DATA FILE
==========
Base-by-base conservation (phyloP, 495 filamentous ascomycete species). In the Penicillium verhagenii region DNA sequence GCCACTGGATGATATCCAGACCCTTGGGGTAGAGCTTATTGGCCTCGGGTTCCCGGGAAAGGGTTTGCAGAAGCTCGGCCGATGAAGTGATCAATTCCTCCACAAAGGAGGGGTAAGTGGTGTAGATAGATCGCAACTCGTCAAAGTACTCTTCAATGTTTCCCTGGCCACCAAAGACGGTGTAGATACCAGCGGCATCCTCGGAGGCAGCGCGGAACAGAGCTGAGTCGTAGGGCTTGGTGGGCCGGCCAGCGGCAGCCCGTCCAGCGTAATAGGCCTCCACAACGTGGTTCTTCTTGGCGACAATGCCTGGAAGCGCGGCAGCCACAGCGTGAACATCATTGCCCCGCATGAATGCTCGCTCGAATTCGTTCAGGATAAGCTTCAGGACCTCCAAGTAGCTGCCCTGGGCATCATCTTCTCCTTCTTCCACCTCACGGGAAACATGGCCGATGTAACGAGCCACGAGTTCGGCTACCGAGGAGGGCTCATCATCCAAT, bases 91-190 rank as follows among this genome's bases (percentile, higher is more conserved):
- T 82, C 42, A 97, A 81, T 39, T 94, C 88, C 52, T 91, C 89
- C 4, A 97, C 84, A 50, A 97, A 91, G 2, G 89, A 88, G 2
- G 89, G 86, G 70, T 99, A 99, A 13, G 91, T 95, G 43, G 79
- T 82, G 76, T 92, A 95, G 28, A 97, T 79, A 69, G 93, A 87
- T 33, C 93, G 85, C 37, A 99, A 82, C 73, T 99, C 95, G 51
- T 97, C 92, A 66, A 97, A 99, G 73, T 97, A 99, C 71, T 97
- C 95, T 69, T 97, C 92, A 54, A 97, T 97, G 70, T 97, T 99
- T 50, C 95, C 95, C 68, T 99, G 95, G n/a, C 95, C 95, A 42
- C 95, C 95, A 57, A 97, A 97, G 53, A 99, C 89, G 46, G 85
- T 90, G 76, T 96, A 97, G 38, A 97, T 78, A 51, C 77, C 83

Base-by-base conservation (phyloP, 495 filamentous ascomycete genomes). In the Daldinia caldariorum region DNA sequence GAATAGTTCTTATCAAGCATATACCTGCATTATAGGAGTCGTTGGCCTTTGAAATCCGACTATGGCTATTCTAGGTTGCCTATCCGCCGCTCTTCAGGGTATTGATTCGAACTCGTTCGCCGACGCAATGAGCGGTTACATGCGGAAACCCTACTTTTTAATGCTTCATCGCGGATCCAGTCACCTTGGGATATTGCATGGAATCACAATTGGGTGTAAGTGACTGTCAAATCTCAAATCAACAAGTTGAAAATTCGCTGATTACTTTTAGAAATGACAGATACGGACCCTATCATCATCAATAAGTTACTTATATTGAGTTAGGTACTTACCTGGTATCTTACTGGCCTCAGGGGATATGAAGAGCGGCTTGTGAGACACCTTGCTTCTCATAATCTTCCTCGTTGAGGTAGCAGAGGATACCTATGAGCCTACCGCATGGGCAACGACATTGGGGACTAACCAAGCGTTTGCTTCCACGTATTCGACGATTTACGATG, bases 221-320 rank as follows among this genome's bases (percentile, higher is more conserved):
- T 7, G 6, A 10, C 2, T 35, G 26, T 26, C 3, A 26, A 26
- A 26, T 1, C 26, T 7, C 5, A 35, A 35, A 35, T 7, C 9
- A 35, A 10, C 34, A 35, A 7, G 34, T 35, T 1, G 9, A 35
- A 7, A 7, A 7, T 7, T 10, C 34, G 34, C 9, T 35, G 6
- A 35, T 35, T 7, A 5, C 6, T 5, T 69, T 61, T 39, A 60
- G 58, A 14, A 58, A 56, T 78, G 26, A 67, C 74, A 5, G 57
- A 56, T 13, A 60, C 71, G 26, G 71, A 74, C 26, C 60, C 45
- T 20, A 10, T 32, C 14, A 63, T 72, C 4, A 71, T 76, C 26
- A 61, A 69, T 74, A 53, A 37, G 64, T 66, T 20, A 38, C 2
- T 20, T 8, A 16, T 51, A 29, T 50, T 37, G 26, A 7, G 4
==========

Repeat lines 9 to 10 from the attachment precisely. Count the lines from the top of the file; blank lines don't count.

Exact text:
- T 50, C 95, C 95, C 68, T 99, G 95, G n/a, C 95, C 95, A 42
- C 95, C 95, A 57, A 97, A 97, G 53, A 99, C 89, G 46, G 85